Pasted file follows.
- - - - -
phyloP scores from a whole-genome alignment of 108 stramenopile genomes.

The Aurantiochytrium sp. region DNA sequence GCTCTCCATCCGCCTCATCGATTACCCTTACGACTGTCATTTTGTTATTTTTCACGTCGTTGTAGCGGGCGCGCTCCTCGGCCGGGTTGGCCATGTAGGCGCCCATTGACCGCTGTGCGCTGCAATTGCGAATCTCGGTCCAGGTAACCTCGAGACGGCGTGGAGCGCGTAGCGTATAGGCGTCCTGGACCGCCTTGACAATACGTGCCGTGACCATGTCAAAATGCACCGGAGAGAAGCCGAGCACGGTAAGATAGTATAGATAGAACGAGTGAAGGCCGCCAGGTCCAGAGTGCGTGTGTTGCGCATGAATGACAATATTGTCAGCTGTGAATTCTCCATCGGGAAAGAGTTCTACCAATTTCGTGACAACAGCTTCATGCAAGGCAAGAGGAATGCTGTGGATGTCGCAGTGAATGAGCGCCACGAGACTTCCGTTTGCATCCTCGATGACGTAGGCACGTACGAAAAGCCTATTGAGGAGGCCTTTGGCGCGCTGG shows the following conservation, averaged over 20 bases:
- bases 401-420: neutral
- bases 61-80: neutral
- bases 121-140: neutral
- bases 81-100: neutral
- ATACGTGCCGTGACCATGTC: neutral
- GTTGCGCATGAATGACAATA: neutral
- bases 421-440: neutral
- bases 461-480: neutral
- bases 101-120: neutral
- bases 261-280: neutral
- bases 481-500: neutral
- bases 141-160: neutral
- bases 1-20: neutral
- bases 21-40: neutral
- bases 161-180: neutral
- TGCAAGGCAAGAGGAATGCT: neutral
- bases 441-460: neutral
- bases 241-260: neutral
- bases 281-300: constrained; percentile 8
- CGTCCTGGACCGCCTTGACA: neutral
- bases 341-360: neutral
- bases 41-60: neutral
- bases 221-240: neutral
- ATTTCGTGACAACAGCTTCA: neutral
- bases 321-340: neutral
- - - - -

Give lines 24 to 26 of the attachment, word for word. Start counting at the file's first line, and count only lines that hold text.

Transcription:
- bases 41-60: neutral
- bases 221-240: neutral
- ATTTCGTGACAACAGCTTCA: neutral